Osler's “Quote”: “As is Our Pathology So is Our Practice”

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Text of Osler's “Quote”: “As is Our Pathology So is Our Practice”

  • Pathology Research and Practice 209 (2013) 264 265

    Contents lists available at SciVerse ScienceDirect

    Pathology Research and Practice

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    Oslers Qu

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    Where dBoyd [7,10]sequentiallyitoba, Torona prolic aability to wincluding ainternists, abecause of hciously collgreat doctorwritten meto record compelling bits of poetry, prose, or oratory [6]. Boyd laterused some of these quotes to make his textbooks so readable andpopular. I rst found this quote, which Boyd attributed to Osler, onthe title page of one of his textbooks [5] as I was preparing to give

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    Boyd knew Osler (personal communication, Boyd biographer, IanCarr, June 14, 2012, and Osler biographer, Michael Bliss, June 17,2012), and this would seem logical as they were barely contempo-raries.

    0344-0338/$ http://dx.doi.o see front matter 2013 Elsevier GmbH. All rights reserved.rg/10.1016/j.prp.2013.02.003jo u r n al hom epa ge: www.elsev i

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    ote: As is Our Pathology So is Our Practice

    am Osler, one of the most revered physicians of all time,xpertise in internal medicine by performing vast num-opsies in Montreal and Philadelphia; this experience

    to correlate the signs and symptoms he observed at with his pathologic ndings at the autopsy table [4,12].r had such a passion for pathology that he sometimesat lengths to obtain coveted pathological specimens,

    it was not always possible to obtain autopsy consentxt of kin [15,16].e more popular quotes related to pathology attributedam Osler is As is our pathology so is our practice,een widely quoted by Canadian pathologists, pathologys, and the press [8,14].thologist preparing a lecture, I had already added aning this quote when, as a member of the Americanty (http://www.americanosler.org/) and a past recip-

    American Association for the History of Medicinesler Medal (http://www.histmed.org/osler past.htm), I

    decided that I really needed to know the context inilliam uttered these famous words.d this could be accomplished in minutes; however, anle search provided pages of quote citations (all simplyo Osler) and even a paper with the quote as its title [3],fruitless in providing additional context. I then turned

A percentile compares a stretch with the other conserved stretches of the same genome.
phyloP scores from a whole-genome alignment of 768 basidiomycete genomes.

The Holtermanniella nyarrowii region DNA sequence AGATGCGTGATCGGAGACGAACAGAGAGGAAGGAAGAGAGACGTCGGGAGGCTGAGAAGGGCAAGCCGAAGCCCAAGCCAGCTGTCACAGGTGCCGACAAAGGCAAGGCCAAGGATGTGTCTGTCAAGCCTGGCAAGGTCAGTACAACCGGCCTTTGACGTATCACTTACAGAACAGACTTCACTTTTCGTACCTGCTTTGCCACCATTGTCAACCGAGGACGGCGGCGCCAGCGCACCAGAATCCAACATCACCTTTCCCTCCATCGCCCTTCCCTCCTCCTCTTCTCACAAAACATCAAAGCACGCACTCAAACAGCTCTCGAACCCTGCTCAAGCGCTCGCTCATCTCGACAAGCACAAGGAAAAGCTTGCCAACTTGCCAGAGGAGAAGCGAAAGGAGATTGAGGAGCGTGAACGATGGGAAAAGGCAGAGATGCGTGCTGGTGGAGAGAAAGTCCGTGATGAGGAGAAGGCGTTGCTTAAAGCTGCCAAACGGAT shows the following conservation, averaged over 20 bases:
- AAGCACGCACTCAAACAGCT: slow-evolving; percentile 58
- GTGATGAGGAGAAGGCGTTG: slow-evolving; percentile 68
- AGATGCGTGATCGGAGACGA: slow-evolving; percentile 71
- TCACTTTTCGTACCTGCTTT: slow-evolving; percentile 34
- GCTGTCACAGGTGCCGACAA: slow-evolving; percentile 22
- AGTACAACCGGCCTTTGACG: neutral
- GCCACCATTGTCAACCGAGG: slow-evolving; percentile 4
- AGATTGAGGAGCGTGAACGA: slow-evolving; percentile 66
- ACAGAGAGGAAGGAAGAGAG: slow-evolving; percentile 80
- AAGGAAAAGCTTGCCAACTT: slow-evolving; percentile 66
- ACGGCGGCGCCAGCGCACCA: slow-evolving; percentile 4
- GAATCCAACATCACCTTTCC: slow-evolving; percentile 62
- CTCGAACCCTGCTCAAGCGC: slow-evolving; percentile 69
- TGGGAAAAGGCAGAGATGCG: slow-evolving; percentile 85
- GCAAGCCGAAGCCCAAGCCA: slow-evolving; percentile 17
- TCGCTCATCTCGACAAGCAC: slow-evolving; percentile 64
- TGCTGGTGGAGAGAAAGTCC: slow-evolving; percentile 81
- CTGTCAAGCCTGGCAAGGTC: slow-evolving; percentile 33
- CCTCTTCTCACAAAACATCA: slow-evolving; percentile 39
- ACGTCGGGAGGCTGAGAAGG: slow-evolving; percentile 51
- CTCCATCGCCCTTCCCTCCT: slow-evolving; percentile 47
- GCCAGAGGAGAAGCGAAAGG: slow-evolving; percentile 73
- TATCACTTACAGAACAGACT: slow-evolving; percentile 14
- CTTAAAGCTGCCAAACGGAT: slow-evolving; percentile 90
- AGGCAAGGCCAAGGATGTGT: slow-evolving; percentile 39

extensive personal Osler library, including the standardr Oslerian quotes, The Quotable Osler [13]. The famousot there. Even Rodins Oslerian Pathology [12] made nommediately e-mailed three individuals I consider to beent current day Osler scholars, who responded almosty. Their e-mail discussion can essentially be summa-oting one: I dont think he said it, or at least it isntd!!!.id I rst hear these words? My source was William, the famous Scottish/Canadian pathologist who served

    as Professor/Chair of Pathology at Universities of Man-to, and British Columbia from 1915 to 1954. Boyd wasuthor who became legendary (and very rich) for hisrite pathology textbooks directed at specic audiences,llied health professionals, medical students, surgeons,nd pathologists [1,10]. Boyds textbooks were popularis engaging writing style. From the age of 17, Boyd vora-ected quotes from literature, poetry, historical gures,s, etc. and put them in his commonplace book, a hand-mory device used historically by Renaissance scholars

    the Ca2003.

    Wittually addresMedicaProfesslished phraseexpertI thinkcal Patreprinand pathis quOne [5over a[n.b., twLea & FdepresOslers

    Howspeculwith hhospitHowevsies, an1909. relatiosentenpathollikely simplyuntil 1tion oftime wof clinstark cdetailspatholrapherPracticupon timage toms toAlthoum/locate /prp

    n Association of Pathologists William Boyd Lecture in

    rseverance (and a more comprehensive search), I even-tied the source of the quote, a lecture entitled Anthe treatment of disease that Osler gave to the Ontarioociation in Toronto on June 3, 1909, while he was Regiusf Medicine at Oxford, and which was fortuitously pub-e BMJ, allowing it to be found on-line [11]. How did this

    an obscure lecture that had eluded the most scholarlyhe life of Osler become part of Canadian pathology lore?linkage of this quote to William Boyds textbook Surgi-y, which was published through eight editions and 17s from 1925 to 1967 and which targeted both surgeonsgists, is responsible [n.b., most or all editions includen both the title page and as the rst sentence of Chapternsidering that Boyd was widely read and that he soldion books during his >50 year long publishing careerf Boyds text books were actually credited with keepinger Publishing Co. (Philadelphia) solvent during the great[10]], I think we can safely credit Boyd with preservingte.d found and remembered the quote is somewhat more, as he had only graduated from Edinburgh UniversityBChB in 1908 and was practicing psychiatry at mental